By Dianne Kemp
“I’ve always had issues with my weight”. People say that often – whether it’s losing weight, gaining weight or maintaining their weight. And it has certainly been an issue for me.
My problems started – as so many things do – during my childhood. My mom was very controlling and had amazing willpower. I think she had O.C.D. – but that was not something that was diagnosed back then. She was especially obsessed with her weight. Every morning, she weighed herself. If she was a few pounds below 130 pounds, she would eat “normally” that day. But if the scale showed a number near 130, she would barely eat. This habit kept her at a healthy weight all her life – not a bad habit.
I do not remember when I learned how important my diet was to my mother. But I do remember the “rules” ….one dessert a day (such as one cookie), ice cream once a week, no snacking. And she held herself to those rules, as well as me.
We always had sweets and snacks in the house – my mother had awesome willpower. An example, every Christmas she would receive a box of chocolates from a friend. That box of chocolate lasted into the summer. Once every week or two, she would bring the box out of hiding and let us choose one piece. One.
I followed these rules throughout my childhood and then during my teen years, I had a short spell of anorexia.
After my marriage at age 19, I slowly gained weight – feeling the freedom of living away from my mother’s watchful eye.
I had three children and gained and lost weight over the years but was always overweight. In 1982, I had my third child, a son with multiple congenital anomalies. My life was totally out of control – trying to care for a household, a seven and four-year-old and a newborn who spend most of his first nine months at Children’s Hospital in Detroit. By the time my son was two years old, my weight was at its highest. Life had calmed down a bit but still felt out of control. Searching for something I could do for myself to soothe my anxiety, I decided to lose weight. For the next year, I completely changed my diet and started daily exercise (I had a routine I did daily on a mini trampoline). I lost 85 pounds and felt great. I was very proud of myself and felt I finally was taking some time for myself.
Fast forward thirty four years – two divorces, a bankruptcy, bilateral knee replacement surgeries, children moving out of state, mother, father and disabled son passing away, loss of my dream job due to downsizing and six surgeries on eyes and loss of vision in one eye due to retinal detachment resulting in early retirement from the career I loved and my life was again out of control and my weight was 265 (I am 5’9” tall). I felt awful – emotionally and physically.
In July 2016, I started going for walks and changed my diet. I purchased a Fitbit and documented everything I ate, what I weighed, how much water I drank and how many steps I took.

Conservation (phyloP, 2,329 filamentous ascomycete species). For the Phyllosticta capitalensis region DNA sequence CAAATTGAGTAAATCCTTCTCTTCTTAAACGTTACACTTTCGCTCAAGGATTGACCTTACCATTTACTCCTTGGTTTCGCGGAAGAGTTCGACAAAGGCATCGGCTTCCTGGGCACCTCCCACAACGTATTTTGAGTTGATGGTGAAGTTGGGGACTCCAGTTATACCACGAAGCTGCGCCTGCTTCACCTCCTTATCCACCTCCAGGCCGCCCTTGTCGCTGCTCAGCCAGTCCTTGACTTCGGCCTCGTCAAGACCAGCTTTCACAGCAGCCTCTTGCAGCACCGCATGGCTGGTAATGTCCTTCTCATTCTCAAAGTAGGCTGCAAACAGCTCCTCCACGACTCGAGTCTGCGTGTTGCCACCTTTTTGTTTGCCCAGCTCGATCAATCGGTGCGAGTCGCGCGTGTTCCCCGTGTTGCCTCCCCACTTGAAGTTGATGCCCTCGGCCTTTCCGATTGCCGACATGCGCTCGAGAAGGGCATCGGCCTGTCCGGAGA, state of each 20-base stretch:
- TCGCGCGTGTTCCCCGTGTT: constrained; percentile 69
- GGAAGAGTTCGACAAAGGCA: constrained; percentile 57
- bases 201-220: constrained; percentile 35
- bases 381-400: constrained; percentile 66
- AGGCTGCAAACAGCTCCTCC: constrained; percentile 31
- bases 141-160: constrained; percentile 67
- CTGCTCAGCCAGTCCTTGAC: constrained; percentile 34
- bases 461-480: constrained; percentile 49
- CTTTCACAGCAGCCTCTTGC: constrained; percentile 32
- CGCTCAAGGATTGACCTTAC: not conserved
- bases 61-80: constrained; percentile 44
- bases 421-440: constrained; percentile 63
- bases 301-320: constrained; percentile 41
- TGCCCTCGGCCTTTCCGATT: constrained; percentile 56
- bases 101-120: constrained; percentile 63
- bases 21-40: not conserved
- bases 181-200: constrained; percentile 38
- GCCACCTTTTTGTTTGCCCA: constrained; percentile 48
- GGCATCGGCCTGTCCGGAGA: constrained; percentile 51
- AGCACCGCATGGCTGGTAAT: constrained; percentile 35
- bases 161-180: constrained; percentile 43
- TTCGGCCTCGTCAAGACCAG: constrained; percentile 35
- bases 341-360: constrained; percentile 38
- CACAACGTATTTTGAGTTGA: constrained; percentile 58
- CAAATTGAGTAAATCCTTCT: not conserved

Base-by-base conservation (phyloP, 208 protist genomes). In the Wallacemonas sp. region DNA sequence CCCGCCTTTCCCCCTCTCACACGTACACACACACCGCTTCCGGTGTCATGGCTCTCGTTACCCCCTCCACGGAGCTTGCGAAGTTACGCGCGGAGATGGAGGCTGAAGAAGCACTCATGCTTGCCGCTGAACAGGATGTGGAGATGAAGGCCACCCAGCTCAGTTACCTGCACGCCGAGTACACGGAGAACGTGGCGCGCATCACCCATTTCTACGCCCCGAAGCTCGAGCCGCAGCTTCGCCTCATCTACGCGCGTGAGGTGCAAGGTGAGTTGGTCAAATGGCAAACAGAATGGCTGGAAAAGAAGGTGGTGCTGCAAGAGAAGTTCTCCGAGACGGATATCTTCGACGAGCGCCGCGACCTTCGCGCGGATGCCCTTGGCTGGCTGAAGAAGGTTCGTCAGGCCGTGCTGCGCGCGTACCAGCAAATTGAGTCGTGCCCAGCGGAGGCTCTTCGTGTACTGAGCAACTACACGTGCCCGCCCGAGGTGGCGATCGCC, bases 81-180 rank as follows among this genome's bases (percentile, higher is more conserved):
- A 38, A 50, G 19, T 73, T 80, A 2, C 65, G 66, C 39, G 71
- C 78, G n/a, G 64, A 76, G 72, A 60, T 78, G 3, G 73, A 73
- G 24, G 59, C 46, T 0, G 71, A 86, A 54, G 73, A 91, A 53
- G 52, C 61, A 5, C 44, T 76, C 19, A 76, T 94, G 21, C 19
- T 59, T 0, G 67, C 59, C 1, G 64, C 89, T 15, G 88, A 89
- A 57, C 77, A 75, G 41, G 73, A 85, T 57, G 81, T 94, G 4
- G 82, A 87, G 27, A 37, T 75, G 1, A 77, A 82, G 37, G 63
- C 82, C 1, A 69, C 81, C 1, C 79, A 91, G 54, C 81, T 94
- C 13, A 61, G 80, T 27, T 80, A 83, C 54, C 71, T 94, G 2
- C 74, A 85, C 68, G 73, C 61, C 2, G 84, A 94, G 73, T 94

Clothes started to feel too big as the scale recorded my slow, steady weight loss. My daughter visited in March 2017 and we went shopping for new clothes for me. The change in size was a shock to me – a good shock!
In March 2018, I reached my goal – 164 pounds. A loss of 101 pounds. I feel proud and amazed. And thankful that I inherited my mother’s willpower.
I am often asked how I lost the weight – people assume that I had weight loss surgery. My answer is simple – diet and exercise.
Is my life in control now – it’s better but really, are our lives ever totally in our control?
But life is better. I feel healthy, I have started volunteering at a local hospital, my attitude is more positive.
For me, the key to weight loss and maintenance is self-awareness. I need to constantly be aware that I need to take care of myself, so I can give to others – giving makes me feel wonderful emotionally and that is important to me.
Happiness in so many areas of life is finding that key for ourselves.
Dianne Kemp was born in Detroit and moved to Lexington at age 9. She received her Associate Degree in Nursing Science in 1972 from SC4. And a Bachelors in Healthcare Psychology from Graceland College (Iowa) on 1996.
Dianne’s career developed from her love of babies. She was a Maternal Child nurse for 45 years – developing and teaching childbirth and parenting education classes, working as an RN in Mother Baby Care and was the first lactation consultant in the county. She is now volunteering as a chaplain at River District Hospital since losing her vision in her left eye due to a retinal detachment in 2010.
Dianne is the proud mother of three children (one who was disabled and passed away in 2007) and two grandchildren.
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